May 19, 2017


May 29, 2017


May 22, 2017

Originally published July 18, 2016. Prices, menus and openings subject to change.

The month of Ramadan has come to an end, and we can’t help but feel saddened. Not just because of the Ramadan spirit we witnessed from the city and people of Dubai, but because we can no longer enjoy some of the most lavish dining experiences in the world. During the month of Ramadan, the food scene transcends all levels. If you think buffets and brunches in cities like Las Vegas and Los Angeles are mad, you have not seen how the Middle East dines during Ramadan. The Dubai Ramadan food scene is over the top luxurious and overwhelming with selection. Keep an eye out for Ramadan special dishes, drinks, and menus.

Middle Eastern culture is known for its generous hospitality, and even if you are invited to someone’s home, you can expect a selection of food to cover a 12 foot table at least. Dubai’s restaurants and hotels create an alternate dining experience, all extravagant in their own right. If you get the opportunity to be in Dubai during this month, we have the scoop on how things operate, where to eat, and price points. Also, for those who aren’t fasting, we have a list of places you can eat at discreetly during the day.

Some standard rules to consider during Ramadan in Dubai, or any country observing the holy month:

  • Eating in public during the day is forbidden. Some establishments that cater to tourists will remain open during normal hours for either delivery or take-out only, or will be operating as usual but minus the outdoor seating. Most restaurants install curtains and window decals during the month, especially in restaurants that are still serving food before Iftar (sunset). Hotels with restaurants will offer in-room dining. Otherwise, all restaurants, cafes, and bakeries are closed until Iftar.
  • While most restaurants do not open until Iftar, most stay open very late, ranging from midnight until sunrise (approx. 4am).
  • Places that attract mostly expat customers will sometimes close for the whole month. We found that many sushi spots and breakfast cafes closed the entire month.

If you plan to eat out in any way, make reservations ASAP. The most popular spots, such as the tents, book weeks in advance. Restaurants with a set menu or a la carte dining don’t require more than a day or two advance booking (outside of the weekends). Restaurants in the mall mostly don’t accept reservations, so plan to be at the restaurant 15-30 mins before, depending on the restaurant’s popularity. Delivery and take-out orders should be placed about 3-5 hours before. Please keep in mind many of the drivers are also fasting and thus many restaurants won’t deliver until at least an hour after Iftar, or not at all during Ramadan. Check in advance to see that they deliver in Ramadan and when.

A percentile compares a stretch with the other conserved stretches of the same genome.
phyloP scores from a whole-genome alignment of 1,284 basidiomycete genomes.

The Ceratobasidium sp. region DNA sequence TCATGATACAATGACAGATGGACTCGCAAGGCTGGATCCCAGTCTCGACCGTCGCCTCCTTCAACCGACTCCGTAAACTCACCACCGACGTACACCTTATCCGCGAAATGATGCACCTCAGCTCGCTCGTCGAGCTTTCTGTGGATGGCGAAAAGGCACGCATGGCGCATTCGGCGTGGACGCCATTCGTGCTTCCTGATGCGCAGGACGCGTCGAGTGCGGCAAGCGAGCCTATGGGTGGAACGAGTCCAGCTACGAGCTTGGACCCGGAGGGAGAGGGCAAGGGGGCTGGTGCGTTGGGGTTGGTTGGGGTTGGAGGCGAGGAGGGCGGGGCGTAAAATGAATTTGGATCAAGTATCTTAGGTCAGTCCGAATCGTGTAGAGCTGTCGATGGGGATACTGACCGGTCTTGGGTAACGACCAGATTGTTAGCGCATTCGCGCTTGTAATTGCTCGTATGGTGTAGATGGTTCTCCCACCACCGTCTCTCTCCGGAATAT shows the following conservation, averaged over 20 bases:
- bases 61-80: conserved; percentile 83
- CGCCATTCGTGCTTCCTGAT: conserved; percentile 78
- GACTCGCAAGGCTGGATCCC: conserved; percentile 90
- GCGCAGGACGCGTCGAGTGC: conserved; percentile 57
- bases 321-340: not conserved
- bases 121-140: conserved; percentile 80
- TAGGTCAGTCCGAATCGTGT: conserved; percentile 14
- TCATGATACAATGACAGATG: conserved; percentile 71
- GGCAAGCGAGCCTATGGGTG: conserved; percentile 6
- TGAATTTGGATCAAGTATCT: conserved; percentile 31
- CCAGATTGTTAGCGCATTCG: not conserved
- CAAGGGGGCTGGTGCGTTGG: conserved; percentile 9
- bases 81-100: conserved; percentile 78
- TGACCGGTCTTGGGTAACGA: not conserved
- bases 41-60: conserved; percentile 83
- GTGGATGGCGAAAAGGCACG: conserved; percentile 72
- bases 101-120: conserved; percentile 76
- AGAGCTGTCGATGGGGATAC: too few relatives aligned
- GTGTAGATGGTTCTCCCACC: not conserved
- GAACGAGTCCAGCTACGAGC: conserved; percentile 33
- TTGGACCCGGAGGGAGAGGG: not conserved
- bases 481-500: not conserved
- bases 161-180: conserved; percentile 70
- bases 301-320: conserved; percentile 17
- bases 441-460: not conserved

We ate out every day in Ramadan for Iftar and Suhoor, except for twice when we were hosted by friends. For two people, we would say expect to spend $100/day on eating out, especially for any of our recommended spots (not including tents). Dubai has the most delectable food scene and prices are comparable most times to Beverly Hills and London standards. We suggest trying a mix of the more lavish experiences and the street foods, not just to get a taste of both the authentic and the extravagant, but also to budget your eats.


The two most popular Ramadan tents: Asateer at the Atlantis and Majlis at Madinat Jumeirah. If you want to see and be seen, go to one of these tents. These two tents are not only extremely difficult to get into, but also the most expensive. In addition, many events are staged at the tent month-long, where bloggers, media, and brands are invited to dine, thus booking up much of the tent. If you cannot get into any of the tents for dinner, try to get in for Suhoor, since no reservations are taken, and it is first-come, first-served.  Suhoor at the tents is a la carte, with a minimum spend of around $45/person. Plan to spend $40-$70/person for a tent Iftar.


  • Asateer, Atlantis
  • Majlis, Madinat Jumeirah
  • Desert Tent, Bab Al Shams
  • Ramadan Majlis, Ritz-Carlton DIFC
  • Dana Ballroom, Four Seasons Jumeirah Beach


  • Fumé | Set Menu, two menu options.
  • Tom and Serg | Set Menu
  • Mint Leaf of London | Set Menu
  • The Sum of Us | Set Menu / A La Carte
  • The Hide | Special Ramadan Set Menu / A La Carte


  • Ayam Elezz
  • Mezza House | includes hookah


  • Biryani Pot
  • Clinton Street
  • 25 Degrees North
  • Qedreh w Mansaf


  • Salt | open until 4am
  • Emirates Palace | open until 2am
  • Ayam Elazz | smoking + nonsmoking options
  • Mezza House | 100 AED minimum per person
  • Home Bakery | open until 2am
  • Gossip Cafe | open until 3am


  • La Serre
  • Clinton Street
  • Zuma
  • La Petite Maison
  • Mint Leaf of London
  • Royal China